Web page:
adyghe

adyghe traditional costume 2

adyghe traditional costume circassian couple

adyghe traditional costume circassian men dancing

adyghe traditional costume Kabardino-Balkaria Karachay-Cherkessia North Caucasus 1

adyghe traditional costume men Kabardino-Balkaria Karachay-Cherkessia

adyghe traditional costumes North Caucasus

adyghe traditional costume North Caucasus horse rider

adyghe women traditional costume North Caucasus

Via: northcaucasusland.wordpress.com

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Circassia is a region and historical country in the North Caucasus and along the northeast shore of the Black Sea. It is the ancestral homeland of the Circassian people.

The name Circassia is a Latinisation of Cherkess (modern Turkish: Çerkes), theTurkic name for the Adyghe people, and originated in the 15th century with medievalGenoese merchants and travellers to Circassia. The name Cherkess is traditionally applied to the Adyghe by neighbouring Turkic peoples (principallyCrimean Tatars and Ottoman Turks).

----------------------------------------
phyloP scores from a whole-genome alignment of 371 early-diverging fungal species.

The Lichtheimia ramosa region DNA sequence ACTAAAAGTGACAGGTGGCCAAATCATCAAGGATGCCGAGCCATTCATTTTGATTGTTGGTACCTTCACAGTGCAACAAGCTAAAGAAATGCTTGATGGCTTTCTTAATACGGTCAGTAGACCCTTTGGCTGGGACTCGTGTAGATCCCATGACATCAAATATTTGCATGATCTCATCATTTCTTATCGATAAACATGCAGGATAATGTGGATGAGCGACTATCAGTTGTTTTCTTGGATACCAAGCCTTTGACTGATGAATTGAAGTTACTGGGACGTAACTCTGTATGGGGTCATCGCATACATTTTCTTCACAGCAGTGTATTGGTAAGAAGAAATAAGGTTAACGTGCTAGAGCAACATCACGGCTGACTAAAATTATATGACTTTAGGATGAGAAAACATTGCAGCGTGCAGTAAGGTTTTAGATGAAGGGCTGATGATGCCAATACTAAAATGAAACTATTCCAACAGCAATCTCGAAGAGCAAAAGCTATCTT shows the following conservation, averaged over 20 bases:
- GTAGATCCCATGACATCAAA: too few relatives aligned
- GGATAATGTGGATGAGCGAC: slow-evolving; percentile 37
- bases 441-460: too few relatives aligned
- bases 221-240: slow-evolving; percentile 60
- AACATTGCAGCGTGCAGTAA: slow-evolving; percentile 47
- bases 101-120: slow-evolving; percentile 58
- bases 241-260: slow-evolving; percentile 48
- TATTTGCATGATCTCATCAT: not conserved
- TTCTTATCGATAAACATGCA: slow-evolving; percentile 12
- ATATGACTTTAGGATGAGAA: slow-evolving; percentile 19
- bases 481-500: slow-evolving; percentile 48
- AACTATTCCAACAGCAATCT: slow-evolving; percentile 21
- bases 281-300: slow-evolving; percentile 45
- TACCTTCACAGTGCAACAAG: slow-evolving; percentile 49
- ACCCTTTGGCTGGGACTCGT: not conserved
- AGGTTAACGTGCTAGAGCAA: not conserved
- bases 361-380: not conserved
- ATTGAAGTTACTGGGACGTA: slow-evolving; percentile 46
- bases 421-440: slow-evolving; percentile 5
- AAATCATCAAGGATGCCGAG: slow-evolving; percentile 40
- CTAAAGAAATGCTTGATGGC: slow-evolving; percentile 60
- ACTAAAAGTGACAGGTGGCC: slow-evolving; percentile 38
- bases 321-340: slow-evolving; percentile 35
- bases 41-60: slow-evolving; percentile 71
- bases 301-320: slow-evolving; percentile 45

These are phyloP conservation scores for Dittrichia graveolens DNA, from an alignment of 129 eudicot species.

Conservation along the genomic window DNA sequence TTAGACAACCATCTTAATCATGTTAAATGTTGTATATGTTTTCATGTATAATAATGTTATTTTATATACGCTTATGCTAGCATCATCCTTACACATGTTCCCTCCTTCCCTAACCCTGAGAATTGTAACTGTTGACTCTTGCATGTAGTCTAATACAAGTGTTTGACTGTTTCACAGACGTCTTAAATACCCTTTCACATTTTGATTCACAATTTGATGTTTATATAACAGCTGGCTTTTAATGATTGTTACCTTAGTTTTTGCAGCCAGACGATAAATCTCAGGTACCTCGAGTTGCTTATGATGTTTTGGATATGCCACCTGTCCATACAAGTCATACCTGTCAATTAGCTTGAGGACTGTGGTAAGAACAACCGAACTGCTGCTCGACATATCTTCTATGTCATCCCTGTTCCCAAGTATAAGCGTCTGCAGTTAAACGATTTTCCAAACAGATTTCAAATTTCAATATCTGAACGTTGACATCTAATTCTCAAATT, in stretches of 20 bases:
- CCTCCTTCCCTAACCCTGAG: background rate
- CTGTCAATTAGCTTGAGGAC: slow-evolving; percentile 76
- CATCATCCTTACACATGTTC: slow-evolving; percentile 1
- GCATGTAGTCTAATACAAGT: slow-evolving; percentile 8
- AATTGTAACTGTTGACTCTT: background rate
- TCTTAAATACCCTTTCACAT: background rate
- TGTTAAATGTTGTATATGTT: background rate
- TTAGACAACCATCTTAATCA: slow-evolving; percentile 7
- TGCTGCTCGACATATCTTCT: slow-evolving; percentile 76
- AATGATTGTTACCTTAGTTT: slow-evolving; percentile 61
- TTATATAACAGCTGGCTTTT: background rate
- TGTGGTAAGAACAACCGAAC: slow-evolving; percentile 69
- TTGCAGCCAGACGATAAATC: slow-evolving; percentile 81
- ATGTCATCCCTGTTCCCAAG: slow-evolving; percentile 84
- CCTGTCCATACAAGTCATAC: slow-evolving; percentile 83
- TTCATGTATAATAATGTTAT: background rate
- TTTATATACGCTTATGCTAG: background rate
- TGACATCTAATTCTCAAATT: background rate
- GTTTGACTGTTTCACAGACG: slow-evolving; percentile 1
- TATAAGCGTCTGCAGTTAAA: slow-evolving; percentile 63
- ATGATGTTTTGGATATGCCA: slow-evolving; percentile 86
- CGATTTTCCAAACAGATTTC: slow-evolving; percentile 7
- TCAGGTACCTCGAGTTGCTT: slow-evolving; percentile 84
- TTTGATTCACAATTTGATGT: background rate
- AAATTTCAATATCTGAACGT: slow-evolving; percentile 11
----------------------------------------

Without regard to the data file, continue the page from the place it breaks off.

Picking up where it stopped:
Another historical name for the country was Zyx or the Zygii. The Zygii have been described by the ancient Greek intellectual Strabo as a nation to the north of Colchis.

At the end of the 15th century a detailed description of Circassia and of its inhabitants was made by Genoese traveler and ethnographer Giorgio Interiano.